ARCHAEOLOGY

Beneath the Bandage: Up Close With Mummies

Wrapped in linen and reverently laid to rest,  mummies hold intriguing clues to life and death in ancient Egypt and around the world. 

The Beauty of Xiaohe

The Beauty of Xiaohe, a 3,800-year-old mummy discovered in the Tarim Basin in far western China, is shown at the "Secrets of the Silk Road: Mystery Mummies from China," exhibit at the Bowers Museum in Santa Ana, Calif. A Philadelphia museum says its exhibit on the Silk Road will go on for a limited engagement after a dispute with the Chinese government.

AP Photo/Jae C. Hong

The Beauty of Xiaohe 2

In a Feb. 18, 2011 photo, the Beauty of Xiaohe, a mummy discovered in the Tarim Basin in far western China, is shown at the "Secrets of the Silk Road" exhibit at the University of Pennsylvania Museum of Archaeology and Anthropology in Philadelphia. The exhibit is scheduled to run through until March 15. Philadelphia is the final stop before the artifacts return to China.

AP Photo/Matt Rourke

Infant Mummy

Members of the media view an infant mummy discovered in the Tarim Basin in far western China, at the Secrets of the Silk Road exhibit at the University of Pennsylvania Museum of Archaeology and Anthropology in Philadelphia. The exhibit is scheduled to run through until March 15. Philadelphia is the final stop before the artifacts return to China.

AP Photo/Matt Rourke

Mummies of the world

These Egyptian mummy heads are part of the Mummies of the World exhibition, the largest traveling exhibition of mummies and artifacts ever assembled.

PRNewsFoto/Mummies of the World, Mathew Imaging

Egypt Mummy Mask

The Saint Louis Art Museum has filed a federal lawsuit in its effort to keep the 3,200-year-old Ka-Nefer-Nefer mummy mask -- which Egypt wants back. The museum says it has legal rights to the mask it purchased from a New York art deal for $499,000 in 1998. Egypt officials have claimed the mask was stolen in the early 1990s from a storage room near a pyramid.

AP Photo/Saint Louis Art Museum

Mummy Head

This is the mummified head of a middle-aged man who lived in Egypt during the Roman period, still half-covered in bandages. The skull contains desiccated embalming substances, but no soft tissue remains. Analysis establishes it as about 2025 years old. This head is part of the Mummies of the World exhibition, the largest exhibition of mummies and related artifacts ever assembled, which opened at the California Science Center in Los Angeles on July 1, 2010.

American Exhibitions, Inc

Head of Egyptian Mummy

This Egyptian mummy head is part of the Mummies of the World exhibition, the largest exhibition of mummies and related artifacts ever assembled. Egyptian mummies were frequently cut into pieces and sold, often to tourists, two centuries ago.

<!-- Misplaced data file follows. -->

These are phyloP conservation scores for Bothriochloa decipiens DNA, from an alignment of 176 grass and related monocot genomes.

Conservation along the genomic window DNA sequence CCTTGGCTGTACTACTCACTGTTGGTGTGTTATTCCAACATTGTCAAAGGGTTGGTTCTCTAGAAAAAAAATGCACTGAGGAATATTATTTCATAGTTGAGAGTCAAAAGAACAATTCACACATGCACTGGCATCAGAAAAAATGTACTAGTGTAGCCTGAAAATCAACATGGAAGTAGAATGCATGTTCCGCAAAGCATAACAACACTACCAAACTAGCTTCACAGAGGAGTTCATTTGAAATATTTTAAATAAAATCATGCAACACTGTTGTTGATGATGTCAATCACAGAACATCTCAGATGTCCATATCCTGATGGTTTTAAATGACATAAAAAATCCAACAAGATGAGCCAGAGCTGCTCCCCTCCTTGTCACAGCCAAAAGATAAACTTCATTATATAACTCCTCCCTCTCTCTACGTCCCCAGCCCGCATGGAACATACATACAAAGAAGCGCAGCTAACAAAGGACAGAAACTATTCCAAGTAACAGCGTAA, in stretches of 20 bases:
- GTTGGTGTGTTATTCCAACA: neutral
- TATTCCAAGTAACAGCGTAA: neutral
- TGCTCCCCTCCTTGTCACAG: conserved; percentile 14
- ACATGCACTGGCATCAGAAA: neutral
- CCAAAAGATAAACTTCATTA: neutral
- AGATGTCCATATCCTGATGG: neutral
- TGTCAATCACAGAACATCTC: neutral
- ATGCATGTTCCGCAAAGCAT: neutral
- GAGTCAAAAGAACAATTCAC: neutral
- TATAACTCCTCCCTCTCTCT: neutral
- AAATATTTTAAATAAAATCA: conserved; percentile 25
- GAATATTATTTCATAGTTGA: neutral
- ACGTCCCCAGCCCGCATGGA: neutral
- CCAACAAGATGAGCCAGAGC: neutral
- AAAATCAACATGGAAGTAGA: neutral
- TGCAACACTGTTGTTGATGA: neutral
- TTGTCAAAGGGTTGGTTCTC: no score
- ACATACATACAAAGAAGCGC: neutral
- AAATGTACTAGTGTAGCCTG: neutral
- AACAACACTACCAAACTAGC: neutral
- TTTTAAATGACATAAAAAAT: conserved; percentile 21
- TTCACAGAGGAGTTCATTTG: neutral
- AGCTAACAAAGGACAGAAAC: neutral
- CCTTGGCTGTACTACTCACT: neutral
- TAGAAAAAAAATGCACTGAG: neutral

American Exhibitions, Inc

Egyptian Cat Mummy

The Egyptian cat mummies in the Mummies of the World exhibition date to the Ptolemaic period, and show how Egyptian cats were ritually embalmed in a lengthy process using salt and various resins. Mummies of the World is the largest exhibition of mummies and related artifacts ever assembled.

The Deutsches Museum, Munich

Peruvian Child

This Peruvian child mummy in a remarkable state of preservation, radiocarbon dated to 4504 to 4457 B.C. -- more than 3,000 years before the birth of King Tut. The child, which was about 10 months old when it died, naturally mummified in the hot, arid desert environment. 

Credit American Exhibitions, Inc.

Mummy of Adult Female

This woman was naturally mummified in the warm desert air, seated in the burial posture typical in Peru before 1400 A.D. She was wrapped in fabric after her death, the impression of which is still visible on her chin and cheeks. She has unusual tattoos -- an an oval with a dot inside -- on both her breasts and beneath the left corner of her mouth. She is part of the Mummies of the World exhibition, the largest exhibition of mummies and related artifacts ever assembled, which opened at the California Science Center in Los Angeles on July 1, 2010.

Credit American Exhibitions, Inc.

Johannes Orlovits

Johannes Orlovits (1800-1801) is part of a naturally mummified family found in a church crypt in the town of Vac, Hungary in 1994. The crypt was established in 1729 and sealed in 1838, and a combination of relative humidity, ventilation, temperature and the pine coffins helped to preserve the bodies. The Orlovits family is part of Mummies of the World, the largest exhibition of mummies and related artifacts ever assembled.

American Exhibitions, Inc

Hunting Dog

Lovingly preserved, a hunting dog whose bandages fell off long ago likely belonged to a pharaoh. As a royal pet, it "would have been fed nibbly bits and spoiled rotten," says Egyptologist Salima Ikram. When it died, it was interred in a specially prepared tomb in the Valley of the Kings.

Animal mummies hold intriguing clues to life and death in ancient Egypt. National Geographic documented the pets of the Pharaohs recently, with tons of pictures, an interactive map of graves, and the story behind the bandages. 

Richard Barnes

Feline Friends

The innermost secrets of mummies at the Egyptian Museum have emerged in a recent study. A wooden, cat-shaped coffin (at right), plastered and whitewashed to imitate limestone, stands about 14.5 inches tall, dwarfing the kitten inside. Spiral wrappings and a painted mask conceal a grown cat (at left)—one of countless thousands buried as votive offerings in the sands of Istabl Antar.

Richard Barnes

Meat Mummies